It takes time to build a complete DIY toolkit. Start with the essentials, and build on your collection as you take on new projects. Eventually, you will become proficient at a wide range of DIY home projects – and your toolkit will reflect this (as will your wallet, considering the money you will save on hiring someone to do it for you!).
A Basic DIY Tool Collection
- Hammer: From hanging a picture to replacing wall molding and millions of DIY projects in between, a hammer is probably the most-used tool there is. Don’t choose just any hammer. Select a claw hammer – a hammer with a claw on one end for pulling nails and prying material – with a flat peen (the surface which drives nails) rather than rounded.
- Tape Measure: Many home repair and improvement tasks require a tape measure. Get a retractable tape measure, which is made of a rigid metal and snaps back into the case when you push a button. For most jobs, a 25-foot tape measure is sufficient.
- Carpenter’s Level: With a good level you have a straightedge for cut lines and a tool to tell you if an item is flush (straight up and down) or level (perfectly flat). Don’t let the store’s selection overwhelm you – a basic 4-foot bubble level, which uses air bubbles inside a liquid-filled cavity, is basic but dependable.
- Carpenter’s Square: Get both a speed square, which is hand-held, and a larger framing square when possible. Squares are great straightedges, tape measures and right-angle testers.
- Utility Knife: Whether you call it a box cutter, razor knife, or any of several common terms, a utility knife is a DIY tool essential. Your utility knife makes quick work of slicing through drywall, carpet, linoleum, rigid foam insulation and many other materials. Keep a supply of razor blades in the knife’s hollow body.
- Flashlight: From peering underneath your foundation to working in the dark to restore power to your breaker box, your flashlight will shed some light on various tasks.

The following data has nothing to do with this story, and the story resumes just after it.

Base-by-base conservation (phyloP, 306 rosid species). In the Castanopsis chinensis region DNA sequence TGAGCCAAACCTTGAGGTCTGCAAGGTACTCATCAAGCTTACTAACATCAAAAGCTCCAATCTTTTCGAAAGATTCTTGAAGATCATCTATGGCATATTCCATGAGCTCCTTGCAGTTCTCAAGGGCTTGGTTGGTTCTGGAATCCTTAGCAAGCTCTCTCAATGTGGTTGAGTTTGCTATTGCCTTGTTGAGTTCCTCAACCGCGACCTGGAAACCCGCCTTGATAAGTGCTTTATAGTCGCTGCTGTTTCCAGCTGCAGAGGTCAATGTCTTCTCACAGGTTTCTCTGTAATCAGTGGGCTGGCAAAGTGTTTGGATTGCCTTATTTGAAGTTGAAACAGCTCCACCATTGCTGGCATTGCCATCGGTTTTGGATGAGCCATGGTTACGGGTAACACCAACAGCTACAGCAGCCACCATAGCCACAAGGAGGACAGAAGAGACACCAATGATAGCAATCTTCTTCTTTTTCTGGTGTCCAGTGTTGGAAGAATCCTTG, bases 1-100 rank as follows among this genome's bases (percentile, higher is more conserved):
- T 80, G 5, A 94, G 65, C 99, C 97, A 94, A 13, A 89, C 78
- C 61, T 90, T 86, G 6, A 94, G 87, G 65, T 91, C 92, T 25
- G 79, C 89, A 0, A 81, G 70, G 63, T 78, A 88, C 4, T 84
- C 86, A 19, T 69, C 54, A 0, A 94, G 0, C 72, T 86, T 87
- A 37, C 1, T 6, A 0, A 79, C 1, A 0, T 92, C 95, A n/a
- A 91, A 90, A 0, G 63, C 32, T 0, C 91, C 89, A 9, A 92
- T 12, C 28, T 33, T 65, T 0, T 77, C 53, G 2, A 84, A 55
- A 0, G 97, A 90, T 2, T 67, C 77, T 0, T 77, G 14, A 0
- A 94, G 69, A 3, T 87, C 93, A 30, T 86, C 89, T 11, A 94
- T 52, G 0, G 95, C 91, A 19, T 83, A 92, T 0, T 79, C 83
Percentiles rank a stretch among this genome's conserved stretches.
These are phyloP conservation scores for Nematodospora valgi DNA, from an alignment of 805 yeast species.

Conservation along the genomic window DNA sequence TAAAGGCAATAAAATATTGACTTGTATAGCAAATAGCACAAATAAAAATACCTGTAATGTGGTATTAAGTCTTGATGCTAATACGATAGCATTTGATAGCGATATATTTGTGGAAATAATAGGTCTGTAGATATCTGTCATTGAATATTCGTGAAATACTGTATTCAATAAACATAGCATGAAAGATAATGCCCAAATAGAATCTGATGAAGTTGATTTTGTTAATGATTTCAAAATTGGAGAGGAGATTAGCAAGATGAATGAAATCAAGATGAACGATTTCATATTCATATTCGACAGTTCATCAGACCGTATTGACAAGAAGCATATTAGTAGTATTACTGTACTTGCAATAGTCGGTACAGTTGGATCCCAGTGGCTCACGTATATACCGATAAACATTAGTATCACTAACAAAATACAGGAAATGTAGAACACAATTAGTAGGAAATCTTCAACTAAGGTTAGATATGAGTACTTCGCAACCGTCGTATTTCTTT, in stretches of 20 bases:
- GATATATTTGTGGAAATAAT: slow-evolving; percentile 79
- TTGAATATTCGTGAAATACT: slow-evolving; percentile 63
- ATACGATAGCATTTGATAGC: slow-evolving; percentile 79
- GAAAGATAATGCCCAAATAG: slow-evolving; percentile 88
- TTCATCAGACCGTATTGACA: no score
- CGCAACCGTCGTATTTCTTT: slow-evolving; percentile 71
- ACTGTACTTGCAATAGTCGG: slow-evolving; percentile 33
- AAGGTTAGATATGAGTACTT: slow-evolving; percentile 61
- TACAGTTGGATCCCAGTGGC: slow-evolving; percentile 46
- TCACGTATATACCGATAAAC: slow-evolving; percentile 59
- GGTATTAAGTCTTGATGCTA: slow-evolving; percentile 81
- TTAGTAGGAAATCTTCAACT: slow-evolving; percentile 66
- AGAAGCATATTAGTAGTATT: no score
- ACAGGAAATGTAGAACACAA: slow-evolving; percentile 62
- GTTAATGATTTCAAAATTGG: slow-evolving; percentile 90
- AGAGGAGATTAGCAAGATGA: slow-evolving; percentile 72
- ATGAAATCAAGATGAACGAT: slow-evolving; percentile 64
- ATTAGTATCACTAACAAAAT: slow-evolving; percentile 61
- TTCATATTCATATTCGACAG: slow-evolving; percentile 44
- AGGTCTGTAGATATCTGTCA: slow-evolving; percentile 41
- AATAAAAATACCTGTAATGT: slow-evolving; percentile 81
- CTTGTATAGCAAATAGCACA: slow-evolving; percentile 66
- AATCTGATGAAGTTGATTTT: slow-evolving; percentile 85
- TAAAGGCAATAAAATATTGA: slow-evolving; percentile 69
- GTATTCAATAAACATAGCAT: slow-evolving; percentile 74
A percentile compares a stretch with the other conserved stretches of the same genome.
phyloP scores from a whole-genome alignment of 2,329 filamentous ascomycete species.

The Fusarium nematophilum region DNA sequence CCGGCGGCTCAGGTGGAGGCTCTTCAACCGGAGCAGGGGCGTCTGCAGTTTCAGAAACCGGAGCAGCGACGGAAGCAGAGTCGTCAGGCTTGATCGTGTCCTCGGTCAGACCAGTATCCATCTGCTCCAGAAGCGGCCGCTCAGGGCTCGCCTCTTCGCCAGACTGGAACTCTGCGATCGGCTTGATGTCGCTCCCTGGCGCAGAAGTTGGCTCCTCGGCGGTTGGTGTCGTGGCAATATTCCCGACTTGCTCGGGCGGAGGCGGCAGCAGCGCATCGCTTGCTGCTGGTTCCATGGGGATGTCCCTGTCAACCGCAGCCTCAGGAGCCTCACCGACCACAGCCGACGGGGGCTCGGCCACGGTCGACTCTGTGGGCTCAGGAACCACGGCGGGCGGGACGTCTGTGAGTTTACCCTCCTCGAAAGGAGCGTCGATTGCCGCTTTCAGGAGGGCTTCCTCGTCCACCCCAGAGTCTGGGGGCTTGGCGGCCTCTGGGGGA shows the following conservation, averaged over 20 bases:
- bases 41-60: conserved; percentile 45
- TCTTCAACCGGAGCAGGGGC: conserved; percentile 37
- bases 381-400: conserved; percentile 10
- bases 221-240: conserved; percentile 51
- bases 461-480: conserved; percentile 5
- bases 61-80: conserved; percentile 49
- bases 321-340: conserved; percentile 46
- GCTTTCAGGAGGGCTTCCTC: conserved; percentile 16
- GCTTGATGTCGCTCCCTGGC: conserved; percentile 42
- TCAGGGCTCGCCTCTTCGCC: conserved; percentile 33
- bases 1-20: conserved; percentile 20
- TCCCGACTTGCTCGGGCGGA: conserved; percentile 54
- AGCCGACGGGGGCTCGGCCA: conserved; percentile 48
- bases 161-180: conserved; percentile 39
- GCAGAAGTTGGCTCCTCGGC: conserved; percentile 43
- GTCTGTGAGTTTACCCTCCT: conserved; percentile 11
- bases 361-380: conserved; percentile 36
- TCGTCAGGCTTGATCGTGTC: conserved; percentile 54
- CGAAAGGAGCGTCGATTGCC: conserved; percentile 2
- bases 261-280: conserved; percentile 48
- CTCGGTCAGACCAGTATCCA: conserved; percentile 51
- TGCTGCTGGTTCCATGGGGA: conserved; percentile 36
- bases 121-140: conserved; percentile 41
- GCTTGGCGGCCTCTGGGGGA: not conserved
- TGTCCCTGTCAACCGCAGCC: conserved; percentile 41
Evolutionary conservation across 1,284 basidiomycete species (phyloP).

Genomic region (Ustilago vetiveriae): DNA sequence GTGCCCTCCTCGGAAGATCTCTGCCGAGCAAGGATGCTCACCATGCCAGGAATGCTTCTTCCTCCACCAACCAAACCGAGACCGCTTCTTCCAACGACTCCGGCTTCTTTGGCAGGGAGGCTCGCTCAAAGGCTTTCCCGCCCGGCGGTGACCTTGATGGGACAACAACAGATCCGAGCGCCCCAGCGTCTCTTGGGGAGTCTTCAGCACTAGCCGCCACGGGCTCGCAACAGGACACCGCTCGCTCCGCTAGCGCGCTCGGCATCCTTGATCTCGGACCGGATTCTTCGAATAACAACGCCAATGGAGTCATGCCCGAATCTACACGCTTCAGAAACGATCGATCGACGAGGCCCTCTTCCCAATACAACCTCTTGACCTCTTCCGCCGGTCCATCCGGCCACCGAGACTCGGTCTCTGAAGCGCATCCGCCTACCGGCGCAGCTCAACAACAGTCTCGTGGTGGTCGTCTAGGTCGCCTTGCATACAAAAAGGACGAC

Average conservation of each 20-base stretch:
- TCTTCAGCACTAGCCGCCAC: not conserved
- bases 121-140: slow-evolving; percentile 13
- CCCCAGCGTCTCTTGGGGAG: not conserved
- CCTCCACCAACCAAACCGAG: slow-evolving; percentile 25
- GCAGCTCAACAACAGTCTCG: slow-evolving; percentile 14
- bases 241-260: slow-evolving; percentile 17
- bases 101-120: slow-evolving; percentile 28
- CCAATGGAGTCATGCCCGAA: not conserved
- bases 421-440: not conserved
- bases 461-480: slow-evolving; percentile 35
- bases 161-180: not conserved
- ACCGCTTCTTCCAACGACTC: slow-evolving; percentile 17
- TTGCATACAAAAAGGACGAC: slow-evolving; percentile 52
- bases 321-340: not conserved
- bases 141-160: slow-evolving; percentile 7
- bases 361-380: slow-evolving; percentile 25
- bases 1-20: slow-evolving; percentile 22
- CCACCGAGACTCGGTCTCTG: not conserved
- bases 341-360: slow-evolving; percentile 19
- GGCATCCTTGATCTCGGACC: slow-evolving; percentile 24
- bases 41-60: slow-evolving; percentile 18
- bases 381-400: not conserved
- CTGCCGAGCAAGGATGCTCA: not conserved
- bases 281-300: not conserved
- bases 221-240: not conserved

- Screwdrivers: If you plan to limit your DIY ventures to basic carpentry and fixture installation, a handful of screwdrivers will get you started. Choose both Phillips-head screwdrivers (which have a cross-shaped tip) and flat-head screwdrivers (with a knife-shaped tip). More advanced repairs may require different heads. To save money, consider a multi-bit screwdriver with interchangeable tips.
- Pliers: If you need to pull staples, cut wire, or loosen tight connections, pliers will help. Look for three basic types: needle-nose pliers (which have a pointed end), side-cutting pliers (which look much like scissors) and adjustable flat-nose pliers (aka flat-head pliers).
- Wrenches: When pliers won’t get the job done, look for your wrench. Grip or remove pipes, nuts, bolts and other stubborn household items. Start with a set of adjustable crescent wrenches for all-around usefulness.
- Staple Gun: A staple gun comes in handy for installing faced fiberglass batt insulation, hanging plastic sheeting and other projects around the home. Manual staple guns require a little more muscle but eliminate the need for electricity.
- Drill: Once you have a drill, you’ll wonder how you ever got along without one. From simple tasks such as hanging curtains to more complex jobs like replacing wood flooring, a drill – cordless or not – makes it easier. A cordless drill is more convenient but has a limited battery life.
- Saws: Two basic saws will see you through most general DIY home projects. First, select a handsaw for places where you don’t have power or for situations where a power saw just isn’t practical. Next, decide on either a table saw or a circular saw. A table saw is sturdy and makes cutting boards and other material easy. However, a circular saw is portable and hand-held, making it more convenient. When you’re ready for a new saw, consider a jigsaw or reciprocating saw.
- Stud Finder: A stud finder will help you quickly find the framing members in your walls, ceiling and floor.
- Orbital Sander: Small enough to easily control with one hand, an orbital sander is perfect for basic work. Keep a supply of sandpaper, of various grits, on hand.
- Ladder: Depending on the jobs you anticipate tackling, you might prefer a stepladder instead of an extension ladder. Extension ladders are useful outdoors and reach higher, but stepladders work inside or outside.
All of the tools in the world won’t help you if you don’t have accompanying supplies. Keep wood glue, superglue and caulk in your supplies. Add an assortment of nails, screws, bolts and nuts to your tool collection as well. Don’t forget tape: masking tape, electrical tape and duct tape in particular. A heavy-duty extension cord is essential. Your collection will continue to grow over the course of your DIY adventures.